Gleiwitz


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Gleiwitz:

see GliwiceGliwice
, Ger. Gleiwitz, city (1993 est. pop. 216,000), Śląskie prov., SW Poland. A coal-mining and steel-making center of the Katowice region, it also produces automobiles, machinery, and chemicals.
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, Poland.
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References in periodicals archive ?
(106) Still, in terms of balance sheets, the Iwria's Berlin branch was only fractionally smaller than the independent, established sister institutions in Breslau, Chemnitz, Gleiwitz, Leipzig, and Stettin altogether.
"Gleiwitz, Lubowitz, Auschwitz: Die Dimension der Schoah in den Gleiwitz-Romanen Horst Bieneks." Zeitschrift fur Deutsche Philologie 114 (1995): 85-112.
Wiesel's cultural and experiential acquisitions infused in his testimonial text include interest in the Talmud, a certain complicated, existentialist Judaism, which mixes Camusian rebellion with mystical faith, and two years of his teenage childhood spent in four Nazi concentration camps (Auschwitz, Buna, Buchenwald, and Gleiwitz).
The vehicle is currently produced in Bochum, Germany; Gleiwitz, Poland and Ellesmere Port in the United Kingdom.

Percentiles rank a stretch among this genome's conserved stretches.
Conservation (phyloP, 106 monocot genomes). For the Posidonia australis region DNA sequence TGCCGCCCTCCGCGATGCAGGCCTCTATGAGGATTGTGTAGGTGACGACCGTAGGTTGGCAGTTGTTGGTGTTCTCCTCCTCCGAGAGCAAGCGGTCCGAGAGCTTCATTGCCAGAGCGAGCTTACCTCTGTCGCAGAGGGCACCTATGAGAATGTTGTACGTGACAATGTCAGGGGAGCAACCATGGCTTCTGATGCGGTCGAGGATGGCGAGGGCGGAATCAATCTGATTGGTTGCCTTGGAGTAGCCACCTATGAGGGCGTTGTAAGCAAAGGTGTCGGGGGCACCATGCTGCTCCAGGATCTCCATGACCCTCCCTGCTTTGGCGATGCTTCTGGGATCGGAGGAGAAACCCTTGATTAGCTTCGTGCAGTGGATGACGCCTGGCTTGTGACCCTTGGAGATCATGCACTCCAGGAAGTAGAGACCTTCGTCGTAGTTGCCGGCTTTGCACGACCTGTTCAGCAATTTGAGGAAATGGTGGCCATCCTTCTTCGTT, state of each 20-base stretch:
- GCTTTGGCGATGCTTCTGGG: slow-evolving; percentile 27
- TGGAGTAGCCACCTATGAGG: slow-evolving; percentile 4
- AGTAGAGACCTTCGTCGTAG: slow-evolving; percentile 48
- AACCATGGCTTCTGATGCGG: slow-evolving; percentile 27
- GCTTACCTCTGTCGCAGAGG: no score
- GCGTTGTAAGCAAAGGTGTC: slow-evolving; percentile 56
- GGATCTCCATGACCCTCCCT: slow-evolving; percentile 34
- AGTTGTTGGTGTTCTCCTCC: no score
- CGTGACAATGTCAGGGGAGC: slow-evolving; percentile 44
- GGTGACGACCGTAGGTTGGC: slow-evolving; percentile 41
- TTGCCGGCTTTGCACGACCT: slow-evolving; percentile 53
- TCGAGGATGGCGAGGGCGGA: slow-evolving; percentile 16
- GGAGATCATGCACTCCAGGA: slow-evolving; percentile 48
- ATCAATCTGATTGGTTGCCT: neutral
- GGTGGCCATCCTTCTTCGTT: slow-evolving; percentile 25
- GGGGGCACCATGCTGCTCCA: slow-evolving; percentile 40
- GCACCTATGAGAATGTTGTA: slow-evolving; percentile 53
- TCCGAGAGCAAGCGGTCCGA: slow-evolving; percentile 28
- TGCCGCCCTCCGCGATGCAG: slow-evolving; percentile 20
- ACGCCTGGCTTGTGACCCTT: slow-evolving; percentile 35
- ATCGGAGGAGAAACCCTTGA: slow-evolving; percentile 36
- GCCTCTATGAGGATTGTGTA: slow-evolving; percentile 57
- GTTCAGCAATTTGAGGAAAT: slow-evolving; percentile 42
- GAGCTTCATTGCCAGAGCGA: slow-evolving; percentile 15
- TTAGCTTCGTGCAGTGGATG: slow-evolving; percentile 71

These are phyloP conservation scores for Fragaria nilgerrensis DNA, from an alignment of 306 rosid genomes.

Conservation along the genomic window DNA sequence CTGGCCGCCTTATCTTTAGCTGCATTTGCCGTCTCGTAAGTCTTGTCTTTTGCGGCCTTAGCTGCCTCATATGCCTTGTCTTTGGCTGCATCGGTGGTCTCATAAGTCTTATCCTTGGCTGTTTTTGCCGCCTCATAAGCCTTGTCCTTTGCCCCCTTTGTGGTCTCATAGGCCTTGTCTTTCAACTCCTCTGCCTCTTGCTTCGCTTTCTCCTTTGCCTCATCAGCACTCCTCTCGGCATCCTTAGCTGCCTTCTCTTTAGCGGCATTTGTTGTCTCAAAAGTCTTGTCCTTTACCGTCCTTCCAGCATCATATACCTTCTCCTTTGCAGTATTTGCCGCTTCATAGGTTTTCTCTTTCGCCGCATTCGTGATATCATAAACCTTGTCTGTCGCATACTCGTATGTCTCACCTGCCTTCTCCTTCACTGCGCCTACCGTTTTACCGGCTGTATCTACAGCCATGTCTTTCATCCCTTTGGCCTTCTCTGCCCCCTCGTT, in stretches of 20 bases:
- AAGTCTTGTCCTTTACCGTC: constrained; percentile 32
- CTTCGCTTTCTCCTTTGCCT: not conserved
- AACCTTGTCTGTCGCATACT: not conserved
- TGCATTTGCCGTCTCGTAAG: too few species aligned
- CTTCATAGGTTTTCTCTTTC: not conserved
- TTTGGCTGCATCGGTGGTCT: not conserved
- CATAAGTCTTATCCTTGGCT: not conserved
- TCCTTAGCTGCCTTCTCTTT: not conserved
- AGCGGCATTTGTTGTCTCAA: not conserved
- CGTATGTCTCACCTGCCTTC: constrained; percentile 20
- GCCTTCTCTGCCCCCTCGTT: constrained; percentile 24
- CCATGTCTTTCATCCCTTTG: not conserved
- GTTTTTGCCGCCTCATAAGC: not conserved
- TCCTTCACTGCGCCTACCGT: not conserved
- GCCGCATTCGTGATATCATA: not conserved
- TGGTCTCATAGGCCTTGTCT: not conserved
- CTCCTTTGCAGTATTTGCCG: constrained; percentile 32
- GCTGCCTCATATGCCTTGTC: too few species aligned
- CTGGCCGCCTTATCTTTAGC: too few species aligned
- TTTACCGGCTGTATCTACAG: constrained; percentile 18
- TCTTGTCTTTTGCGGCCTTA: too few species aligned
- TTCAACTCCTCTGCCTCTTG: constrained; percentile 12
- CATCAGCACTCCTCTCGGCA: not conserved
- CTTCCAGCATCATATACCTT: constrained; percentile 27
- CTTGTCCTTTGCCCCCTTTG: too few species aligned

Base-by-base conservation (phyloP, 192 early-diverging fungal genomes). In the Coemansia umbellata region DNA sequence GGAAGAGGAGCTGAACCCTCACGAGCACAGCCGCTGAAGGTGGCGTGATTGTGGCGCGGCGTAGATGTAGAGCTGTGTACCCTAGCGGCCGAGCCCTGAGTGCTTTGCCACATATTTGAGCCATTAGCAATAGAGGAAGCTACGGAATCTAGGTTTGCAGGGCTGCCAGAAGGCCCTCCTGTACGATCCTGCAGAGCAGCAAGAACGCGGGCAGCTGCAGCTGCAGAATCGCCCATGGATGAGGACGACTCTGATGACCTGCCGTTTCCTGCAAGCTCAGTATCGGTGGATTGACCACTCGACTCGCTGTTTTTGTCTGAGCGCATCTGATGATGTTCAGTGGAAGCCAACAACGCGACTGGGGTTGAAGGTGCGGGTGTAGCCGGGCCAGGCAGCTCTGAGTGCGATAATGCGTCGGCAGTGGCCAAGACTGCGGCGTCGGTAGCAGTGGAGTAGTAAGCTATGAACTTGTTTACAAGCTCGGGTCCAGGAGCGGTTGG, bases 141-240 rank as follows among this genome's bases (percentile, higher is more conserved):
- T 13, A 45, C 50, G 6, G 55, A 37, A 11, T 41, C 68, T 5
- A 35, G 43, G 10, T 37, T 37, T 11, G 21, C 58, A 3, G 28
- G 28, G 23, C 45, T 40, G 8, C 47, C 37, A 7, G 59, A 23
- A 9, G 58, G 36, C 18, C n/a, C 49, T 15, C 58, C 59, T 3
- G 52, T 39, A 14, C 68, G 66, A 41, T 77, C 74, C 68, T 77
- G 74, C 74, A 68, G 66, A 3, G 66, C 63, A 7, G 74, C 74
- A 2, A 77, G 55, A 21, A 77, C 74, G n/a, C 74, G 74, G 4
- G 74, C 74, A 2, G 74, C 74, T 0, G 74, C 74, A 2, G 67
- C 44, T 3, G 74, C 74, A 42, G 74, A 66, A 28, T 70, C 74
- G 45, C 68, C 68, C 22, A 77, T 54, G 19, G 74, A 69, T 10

The Royal Prussian foundries at Gleiwitz, Berlin and Sayn were quick to follow making an astonishing range of highly ornamental castings.
On January 11, 1945, Furstengrube was liquidated and those inmates who could still walk - Jacobs and his brother among them - were sent on a two-day death march through the snows to a railway line at Gleiwitz. Those unable to keep pace were shot, but when the dentist began to weaken on the second day, Max Schmidt, the new commandant himself, ensured Jacobs' survival with a shot of vodka.
The central story is of Lola Potok, who lost ten siblings and a year-and-a-half-old daughter in Auschwitz and then sought her revenge as director of a camp for suspected German collaborators in Gleiwitz. The book, written novelistically, recounts Lola's experiences in Auschwitz and makes her rage--and her cruel administration of the camp--understandable.
His book presents lengthy accounts of three: "Lola," commander of the internment camp in Gleiwitz, where Germans were brutalized; "Pinek," head of security for Silesia in 1945; and Shlomo (Solomon) Morel, camp commandant in Schwientochlowitz, where he is said to have tortured and murdered hundreds of innocent German civilians.
On 12 May a petition was submitted to the Council of the League by Franz Bernheim, a thirty-two year old German national of Jewish descent who had been a resident of Gleiwitz in German Upper Silesia and was now temporarily staying in Prague.(20) Bernheim stated that he had been employed by a German firm in Gleiwitz which had discharged him at the end of April because all Jewish employees had to be dismissed.
Dean Richard Gleiwitz I got flashed once when I was riding my bicycle.
See Der Fall Gleiwitz [The Gleiwitz Affair] (Klein, 1961), Pasazerka [Passenger] (Munk, 1968), Die Schlussel [The Keys] (Gunther, TV 1972), Levins Muhle [Levin's Mill] (Seemann, 1980), Der Aufenthalt [The Turning Point] (Beyer, 1983).
As in Primo Levi's Survival in Auschwitz, recurring memorable characters, employed in relationship to the evolving plot give the text unity: Juliek, the violinist who plays Beethoven - in violation of the German prohibition of Beethoven - when they arrive in Gleiwitz; and who is dead in the morning.